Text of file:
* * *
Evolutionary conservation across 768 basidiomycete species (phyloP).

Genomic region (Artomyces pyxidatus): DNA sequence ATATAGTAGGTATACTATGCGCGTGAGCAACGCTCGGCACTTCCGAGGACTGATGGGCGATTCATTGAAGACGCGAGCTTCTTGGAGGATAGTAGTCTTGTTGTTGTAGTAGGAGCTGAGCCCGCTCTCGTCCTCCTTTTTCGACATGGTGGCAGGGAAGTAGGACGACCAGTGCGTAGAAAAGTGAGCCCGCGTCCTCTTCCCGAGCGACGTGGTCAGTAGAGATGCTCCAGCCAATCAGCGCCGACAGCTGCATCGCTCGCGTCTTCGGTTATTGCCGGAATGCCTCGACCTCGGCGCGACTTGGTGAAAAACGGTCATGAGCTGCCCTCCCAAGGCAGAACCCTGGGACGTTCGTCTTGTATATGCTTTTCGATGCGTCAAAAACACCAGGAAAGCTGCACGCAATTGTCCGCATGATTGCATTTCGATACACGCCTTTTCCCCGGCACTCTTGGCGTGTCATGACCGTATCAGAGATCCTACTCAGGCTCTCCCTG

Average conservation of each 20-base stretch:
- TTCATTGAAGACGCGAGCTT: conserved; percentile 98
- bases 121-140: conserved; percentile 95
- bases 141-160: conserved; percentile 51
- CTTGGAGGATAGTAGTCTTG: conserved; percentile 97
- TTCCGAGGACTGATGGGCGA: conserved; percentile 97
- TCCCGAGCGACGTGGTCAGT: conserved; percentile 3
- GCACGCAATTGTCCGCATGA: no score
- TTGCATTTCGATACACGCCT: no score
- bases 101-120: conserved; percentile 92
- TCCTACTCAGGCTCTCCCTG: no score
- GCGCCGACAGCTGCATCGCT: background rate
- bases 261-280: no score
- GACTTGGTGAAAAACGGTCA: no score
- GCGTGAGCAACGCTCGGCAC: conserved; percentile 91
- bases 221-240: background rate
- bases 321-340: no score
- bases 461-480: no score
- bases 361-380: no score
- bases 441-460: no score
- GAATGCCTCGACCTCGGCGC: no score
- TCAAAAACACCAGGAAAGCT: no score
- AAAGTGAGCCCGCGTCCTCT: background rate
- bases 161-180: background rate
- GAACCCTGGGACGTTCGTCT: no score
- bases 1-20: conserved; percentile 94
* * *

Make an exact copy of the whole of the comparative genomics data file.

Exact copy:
Evolutionary conservation across 768 basidiomycete species (phyloP).

Genomic region (Artomyces pyxidatus): DNA sequence ATATAGTAGGTATACTATGCGCGTGAGCAACGCTCGGCACTTCCGAGGACTGATGGGCGATTCATTGAAGACGCGAGCTTCTTGGAGGATAGTAGTCTTGTTGTTGTAGTAGGAGCTGAGCCCGCTCTCGTCCTCCTTTTTCGACATGGTGGCAGGGAAGTAGGACGACCAGTGCGTAGAAAAGTGAGCCCGCGTCCTCTTCCCGAGCGACGTGGTCAGTAGAGATGCTCCAGCCAATCAGCGCCGACAGCTGCATCGCTCGCGTCTTCGGTTATTGCCGGAATGCCTCGACCTCGGCGCGACTTGGTGAAAAACGGTCATGAGCTGCCCTCCCAAGGCAGAACCCTGGGACGTTCGTCTTGTATATGCTTTTCGATGCGTCAAAAACACCAGGAAAGCTGCACGCAATTGTCCGCATGATTGCATTTCGATACACGCCTTTTCCCCGGCACTCTTGGCGTGTCATGACCGTATCAGAGATCCTACTCAGGCTCTCCCTG

Average conservation of each 20-base stretch:
- TTCATTGAAGACGCGAGCTT: conserved; percentile 98
- bases 121-140: conserved; percentile 95
- bases 141-160: conserved; percentile 51
- CTTGGAGGATAGTAGTCTTG: conserved; percentile 97
- TTCCGAGGACTGATGGGCGA: conserved; percentile 97
- TCCCGAGCGACGTGGTCAGT: conserved; percentile 3
- GCACGCAATTGTCCGCATGA: no score
- TTGCATTTCGATACACGCCT: no score
- bases 101-120: conserved; percentile 92
- TCCTACTCAGGCTCTCCCTG: no score
- GCGCCGACAGCTGCATCGCT: background rate
- bases 261-280: no score
- GACTTGGTGAAAAACGGTCA: no score
- GCGTGAGCAACGCTCGGCAC: conserved; percentile 91
- bases 221-240: background rate
- bases 321-340: no score
- bases 461-480: no score
- bases 361-380: no score
- bases 441-460: no score
- GAATGCCTCGACCTCGGCGC: no score
- TCAAAAACACCAGGAAAGCT: no score
- AAAGTGAGCCCGCGTCCTCT: background rate
- bases 161-180: background rate
- GAACCCTGGGACGTTCGTCT: no score
- bases 1-20: conserved; percentile 94